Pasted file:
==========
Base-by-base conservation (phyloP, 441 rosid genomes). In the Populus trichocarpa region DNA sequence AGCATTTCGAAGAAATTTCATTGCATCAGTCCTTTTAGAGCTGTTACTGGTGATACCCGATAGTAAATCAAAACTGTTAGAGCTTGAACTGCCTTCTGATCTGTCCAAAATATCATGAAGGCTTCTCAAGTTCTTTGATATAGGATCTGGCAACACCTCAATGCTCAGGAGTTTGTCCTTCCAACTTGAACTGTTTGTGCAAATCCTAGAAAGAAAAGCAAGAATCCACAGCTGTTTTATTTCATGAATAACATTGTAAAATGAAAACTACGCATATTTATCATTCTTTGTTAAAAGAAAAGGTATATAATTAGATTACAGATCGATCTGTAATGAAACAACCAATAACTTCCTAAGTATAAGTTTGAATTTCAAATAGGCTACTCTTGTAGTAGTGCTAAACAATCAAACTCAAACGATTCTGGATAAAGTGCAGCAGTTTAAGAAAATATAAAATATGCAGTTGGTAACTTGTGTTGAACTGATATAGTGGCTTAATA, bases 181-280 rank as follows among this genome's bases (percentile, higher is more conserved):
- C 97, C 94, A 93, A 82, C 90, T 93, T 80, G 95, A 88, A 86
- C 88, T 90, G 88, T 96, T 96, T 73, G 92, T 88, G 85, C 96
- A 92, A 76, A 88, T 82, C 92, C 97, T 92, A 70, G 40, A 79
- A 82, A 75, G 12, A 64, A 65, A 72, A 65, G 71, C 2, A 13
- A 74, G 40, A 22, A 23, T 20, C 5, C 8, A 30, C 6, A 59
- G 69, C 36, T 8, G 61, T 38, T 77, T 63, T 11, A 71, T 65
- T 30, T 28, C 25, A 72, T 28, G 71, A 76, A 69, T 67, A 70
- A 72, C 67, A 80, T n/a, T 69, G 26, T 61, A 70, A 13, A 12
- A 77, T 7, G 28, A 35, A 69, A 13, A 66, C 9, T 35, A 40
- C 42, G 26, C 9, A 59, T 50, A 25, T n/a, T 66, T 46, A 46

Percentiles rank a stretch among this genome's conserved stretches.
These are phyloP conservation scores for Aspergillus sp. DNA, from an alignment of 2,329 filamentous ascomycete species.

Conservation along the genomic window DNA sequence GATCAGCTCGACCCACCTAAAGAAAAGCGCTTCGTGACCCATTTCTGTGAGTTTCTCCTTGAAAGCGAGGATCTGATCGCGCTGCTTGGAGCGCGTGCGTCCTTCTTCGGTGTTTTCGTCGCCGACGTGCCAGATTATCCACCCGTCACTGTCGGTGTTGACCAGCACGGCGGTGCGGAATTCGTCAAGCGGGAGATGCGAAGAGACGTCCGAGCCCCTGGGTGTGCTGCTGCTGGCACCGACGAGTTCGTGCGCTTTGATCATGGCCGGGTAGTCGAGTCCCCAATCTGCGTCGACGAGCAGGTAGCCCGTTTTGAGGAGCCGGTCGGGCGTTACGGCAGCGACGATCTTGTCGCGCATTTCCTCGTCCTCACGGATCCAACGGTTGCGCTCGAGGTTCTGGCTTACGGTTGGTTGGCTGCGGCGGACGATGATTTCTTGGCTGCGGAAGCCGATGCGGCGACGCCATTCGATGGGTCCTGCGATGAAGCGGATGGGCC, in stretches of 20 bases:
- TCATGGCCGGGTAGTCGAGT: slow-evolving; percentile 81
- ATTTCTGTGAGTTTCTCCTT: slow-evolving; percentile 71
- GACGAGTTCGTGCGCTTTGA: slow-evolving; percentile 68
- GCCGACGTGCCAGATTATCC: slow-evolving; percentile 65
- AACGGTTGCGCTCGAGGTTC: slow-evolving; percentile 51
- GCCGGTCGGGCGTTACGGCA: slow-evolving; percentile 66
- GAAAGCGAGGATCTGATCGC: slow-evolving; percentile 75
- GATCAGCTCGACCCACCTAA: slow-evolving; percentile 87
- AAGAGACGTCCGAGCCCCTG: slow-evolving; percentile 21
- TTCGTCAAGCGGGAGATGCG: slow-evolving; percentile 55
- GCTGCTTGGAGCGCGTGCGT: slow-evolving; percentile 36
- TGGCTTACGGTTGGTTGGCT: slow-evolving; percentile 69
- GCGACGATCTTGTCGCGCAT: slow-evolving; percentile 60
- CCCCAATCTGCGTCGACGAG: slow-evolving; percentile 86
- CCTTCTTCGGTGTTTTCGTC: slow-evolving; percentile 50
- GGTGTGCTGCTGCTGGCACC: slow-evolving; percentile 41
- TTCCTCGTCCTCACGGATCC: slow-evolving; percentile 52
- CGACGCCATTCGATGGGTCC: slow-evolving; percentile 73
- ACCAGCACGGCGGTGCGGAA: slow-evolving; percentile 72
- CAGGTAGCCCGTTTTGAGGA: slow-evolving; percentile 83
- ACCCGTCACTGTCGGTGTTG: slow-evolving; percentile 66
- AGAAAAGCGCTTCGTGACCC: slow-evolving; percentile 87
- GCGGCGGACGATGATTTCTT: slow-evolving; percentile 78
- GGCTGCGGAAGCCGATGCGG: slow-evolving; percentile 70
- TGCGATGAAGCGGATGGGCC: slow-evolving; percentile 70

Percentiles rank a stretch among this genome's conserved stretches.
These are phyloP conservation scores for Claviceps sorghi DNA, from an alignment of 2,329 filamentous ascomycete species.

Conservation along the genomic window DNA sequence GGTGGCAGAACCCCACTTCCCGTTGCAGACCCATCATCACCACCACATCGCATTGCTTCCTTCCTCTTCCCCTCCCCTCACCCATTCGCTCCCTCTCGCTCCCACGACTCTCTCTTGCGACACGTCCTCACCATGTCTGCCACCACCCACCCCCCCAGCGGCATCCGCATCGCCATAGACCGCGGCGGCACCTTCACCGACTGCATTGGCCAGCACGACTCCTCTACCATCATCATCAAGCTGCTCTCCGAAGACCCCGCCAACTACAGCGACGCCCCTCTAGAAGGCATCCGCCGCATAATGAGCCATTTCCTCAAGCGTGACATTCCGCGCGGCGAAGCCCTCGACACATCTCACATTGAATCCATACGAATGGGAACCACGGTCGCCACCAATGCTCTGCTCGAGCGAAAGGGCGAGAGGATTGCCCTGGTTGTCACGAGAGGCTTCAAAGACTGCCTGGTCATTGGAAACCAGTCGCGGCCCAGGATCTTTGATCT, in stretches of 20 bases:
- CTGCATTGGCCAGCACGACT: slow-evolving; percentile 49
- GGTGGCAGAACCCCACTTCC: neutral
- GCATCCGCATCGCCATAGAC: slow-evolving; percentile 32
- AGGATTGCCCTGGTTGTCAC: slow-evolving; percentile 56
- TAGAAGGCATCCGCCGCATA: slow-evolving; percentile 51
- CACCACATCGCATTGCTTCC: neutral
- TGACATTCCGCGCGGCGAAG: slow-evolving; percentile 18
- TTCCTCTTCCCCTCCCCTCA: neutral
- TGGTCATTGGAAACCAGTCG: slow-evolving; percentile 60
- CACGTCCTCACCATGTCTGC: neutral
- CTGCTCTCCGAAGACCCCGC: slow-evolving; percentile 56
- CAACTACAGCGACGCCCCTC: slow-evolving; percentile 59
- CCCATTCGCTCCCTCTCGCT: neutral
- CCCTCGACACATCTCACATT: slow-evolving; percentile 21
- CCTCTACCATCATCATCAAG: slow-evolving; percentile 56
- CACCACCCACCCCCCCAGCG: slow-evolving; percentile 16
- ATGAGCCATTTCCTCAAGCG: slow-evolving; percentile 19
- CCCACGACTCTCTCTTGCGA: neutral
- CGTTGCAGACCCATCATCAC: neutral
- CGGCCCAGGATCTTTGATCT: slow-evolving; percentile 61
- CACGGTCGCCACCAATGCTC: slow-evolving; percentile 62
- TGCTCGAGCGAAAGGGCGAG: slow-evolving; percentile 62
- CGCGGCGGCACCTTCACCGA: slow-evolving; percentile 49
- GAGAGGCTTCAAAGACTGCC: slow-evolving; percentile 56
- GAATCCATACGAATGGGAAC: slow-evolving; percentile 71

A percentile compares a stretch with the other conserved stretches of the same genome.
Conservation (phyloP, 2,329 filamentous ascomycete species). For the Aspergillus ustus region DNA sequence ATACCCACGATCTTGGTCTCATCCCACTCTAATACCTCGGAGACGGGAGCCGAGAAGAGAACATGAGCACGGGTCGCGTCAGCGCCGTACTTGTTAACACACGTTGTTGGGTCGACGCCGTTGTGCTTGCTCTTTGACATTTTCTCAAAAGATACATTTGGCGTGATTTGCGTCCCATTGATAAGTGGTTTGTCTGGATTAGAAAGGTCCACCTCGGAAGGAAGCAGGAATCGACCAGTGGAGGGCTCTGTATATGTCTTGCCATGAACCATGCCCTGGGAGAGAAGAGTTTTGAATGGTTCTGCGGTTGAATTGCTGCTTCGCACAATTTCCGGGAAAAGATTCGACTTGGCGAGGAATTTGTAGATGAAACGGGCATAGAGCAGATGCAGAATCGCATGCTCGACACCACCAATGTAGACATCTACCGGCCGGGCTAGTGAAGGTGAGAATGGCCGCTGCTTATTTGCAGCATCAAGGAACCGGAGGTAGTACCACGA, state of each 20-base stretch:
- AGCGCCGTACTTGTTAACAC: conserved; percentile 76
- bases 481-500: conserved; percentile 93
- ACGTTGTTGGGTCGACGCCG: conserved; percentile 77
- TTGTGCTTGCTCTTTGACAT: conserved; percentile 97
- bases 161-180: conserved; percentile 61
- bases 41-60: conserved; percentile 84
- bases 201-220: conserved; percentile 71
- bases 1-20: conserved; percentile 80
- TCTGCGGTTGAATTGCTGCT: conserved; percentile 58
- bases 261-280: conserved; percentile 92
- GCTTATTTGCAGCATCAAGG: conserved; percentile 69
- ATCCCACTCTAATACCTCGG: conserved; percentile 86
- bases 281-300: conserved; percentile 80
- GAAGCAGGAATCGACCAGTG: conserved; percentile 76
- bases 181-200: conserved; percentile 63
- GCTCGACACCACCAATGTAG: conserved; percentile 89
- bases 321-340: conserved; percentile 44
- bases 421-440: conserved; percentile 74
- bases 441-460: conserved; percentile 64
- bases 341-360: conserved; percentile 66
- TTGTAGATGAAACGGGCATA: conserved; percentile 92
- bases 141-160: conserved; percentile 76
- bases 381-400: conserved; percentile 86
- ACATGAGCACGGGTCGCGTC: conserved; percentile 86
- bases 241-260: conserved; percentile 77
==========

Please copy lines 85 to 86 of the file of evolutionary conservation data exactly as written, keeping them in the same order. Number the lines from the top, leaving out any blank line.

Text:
- GCTCGACACCACCAATGTAG: conserved; percentile 89
- bases 321-340: conserved; percentile 44